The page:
They hold a healthy scepticism about the honesty and efficiency of governments of all stripes, but they don’t hate government and politicians as is demonstrated in the US. We have no equivalent of the MAGA crowd here, and nor are we living through culture wars or cancel culture. Most of the blatant examples of racism have been eliminated over the past four or five decades – Indigenous recognition is far healthier now, and it’s a source of pride and inclusion – same with gay rights, the rights of the disabled, and so on.

    I don’t think there are any good reasons for people to “expect” the Liberal-National Party to somehow be the party of the Right – the LNP has not been captured by the MAGA frenzy, except in tiny pockets, and it does them no good. A fair number of working class types (“Howard’s Battlers” etc) vote for the Libs/Nats, just as a large cohort of the well-off middle class (the “Chardonnay Socialists”) will always vote Labor/Green.

    I don’t think one could expect the LNP to be anti global warming either – lots of its members would support Australia’s initiatives in this regard, and agree with the scientific consensus.

    Personally I think it is scientifically (and politically) irrational to export vast quantities of coal but shut down our own coal-fired base-power generation. There must be a sweet-spot – where a combination of sources are used to ensure sustainable, reliable, and “cheap” energy – so maximise the renewables where it’s rational and feasible to do so, and match that with the minimum base-power generation that the system must have.

    I think it’s irrational to attack the LNP if they develop policies consistent with the above … global warming deniers may not have a major political party in this country it’s very much a minority position.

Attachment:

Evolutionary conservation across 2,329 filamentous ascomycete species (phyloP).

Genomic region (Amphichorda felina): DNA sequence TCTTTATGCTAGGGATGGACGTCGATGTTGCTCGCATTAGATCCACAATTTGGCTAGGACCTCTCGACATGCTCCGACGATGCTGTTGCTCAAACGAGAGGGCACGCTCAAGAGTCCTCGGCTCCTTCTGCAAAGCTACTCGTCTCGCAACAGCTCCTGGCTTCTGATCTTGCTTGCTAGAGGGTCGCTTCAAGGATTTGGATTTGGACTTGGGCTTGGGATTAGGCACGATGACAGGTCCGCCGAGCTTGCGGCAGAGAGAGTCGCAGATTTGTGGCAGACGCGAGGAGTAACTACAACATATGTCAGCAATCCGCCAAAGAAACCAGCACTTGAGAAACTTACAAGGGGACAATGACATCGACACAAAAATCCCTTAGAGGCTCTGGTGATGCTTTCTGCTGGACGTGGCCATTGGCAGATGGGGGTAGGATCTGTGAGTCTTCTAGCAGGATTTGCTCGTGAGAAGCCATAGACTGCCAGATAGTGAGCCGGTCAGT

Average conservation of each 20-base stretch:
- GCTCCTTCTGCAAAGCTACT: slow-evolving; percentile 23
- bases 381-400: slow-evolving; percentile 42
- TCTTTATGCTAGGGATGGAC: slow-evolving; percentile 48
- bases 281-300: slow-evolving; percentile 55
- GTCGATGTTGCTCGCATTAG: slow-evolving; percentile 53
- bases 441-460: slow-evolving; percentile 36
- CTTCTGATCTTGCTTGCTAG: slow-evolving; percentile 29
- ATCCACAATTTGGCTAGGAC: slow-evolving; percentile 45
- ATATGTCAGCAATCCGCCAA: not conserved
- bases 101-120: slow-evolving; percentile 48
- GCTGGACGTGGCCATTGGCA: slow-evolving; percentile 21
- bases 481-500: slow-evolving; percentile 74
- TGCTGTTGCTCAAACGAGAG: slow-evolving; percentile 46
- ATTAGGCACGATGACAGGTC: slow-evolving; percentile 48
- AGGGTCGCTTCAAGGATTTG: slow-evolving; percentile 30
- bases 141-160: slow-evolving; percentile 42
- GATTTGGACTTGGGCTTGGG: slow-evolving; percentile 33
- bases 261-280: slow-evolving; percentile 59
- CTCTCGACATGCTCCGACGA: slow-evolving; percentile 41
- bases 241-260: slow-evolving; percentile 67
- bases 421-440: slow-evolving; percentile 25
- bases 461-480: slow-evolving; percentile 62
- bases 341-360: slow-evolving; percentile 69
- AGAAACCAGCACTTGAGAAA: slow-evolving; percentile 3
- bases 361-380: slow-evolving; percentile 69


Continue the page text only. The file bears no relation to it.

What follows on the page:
Same applies with immigration – I expect the average Australian (whoever he or she is) is generally tolerant, and in general welcomes the multicultural nation that we have become … there are over 80 nationalities represented in my partner’s primary school – and that would not be uncommon. And they celebrate all of this on various national and international days.

    It’s a pretty good country in many ways – we have major issues still, but at least we are nothing like the US.

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    • #
      Len

      Dominion Voting machines made in China and the CCP only ones with the access codes?

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      • #

        You mean the voting machines which were used in almost no counties that had a swing to Biden?

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        • #

          A review of 10 key states (Arizona, Colorado, Florida, Georgia, Michigan, Minnesota, Nevada, North Carolina, Pennsylvania and Wisconsin) finds that Dominion systems were used in 351 of 731 counties. Trump won 283 of those counties, 81 percent of the total. He won 79 percent of the counties that didn’t use Dominion systems. WP

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            Tilba Tilba

            I’m not sure that statistical evidence sinks very deep with some people, GI.

            I have mentioned on here a few times that of all the states that changed their voting rules to allow widespread mail-in voting, and universal mail-out of ballots – not one of those states flipped from Republican to Democrat.

            The states that did flip Democrat in 2020 either already had widespread mail-in voting from previous cycles, or they didn’t change the rules substantially to allow more.

            But it makes little difference – people of a certain type wish to believe the election was stolen … so be it, if it provides solace.

            03

          • #
            yarpos

            all that winning and so much loosing, funny things elections

            10

      • #
        Tilba Tilba

        Dominion Voting machines made in China and the CCP only ones with the access codes?

        My goodness – now we have a meta-conspiracy on top of the original Dominion conspiracy!

        It appears that a whole lot of people literally cannot accept that the Orange Man (aka The Great White Hope) lost out to a fairly pedestrian career politician who is mostly charisma-free. Trump certainly can’t believe it either. But stuff happens.

        The upside is that there is a now a professional team in the White House – rather than the crazy ideologues who used to prowl the corridors deep in palace intrigue.

        04

      • #
        Tilba Tilba

        all that winning and so much loosing [sic], funny things elections

        Precisely – that’s why the grown-ups here do not believe that you should whinge like a cry-baby if you lose an election – square up, be an adult, take it on the chin, and come back next time for another go. Trump went to water, and his followers followed him down that dark slippery muddy hole.

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    Ross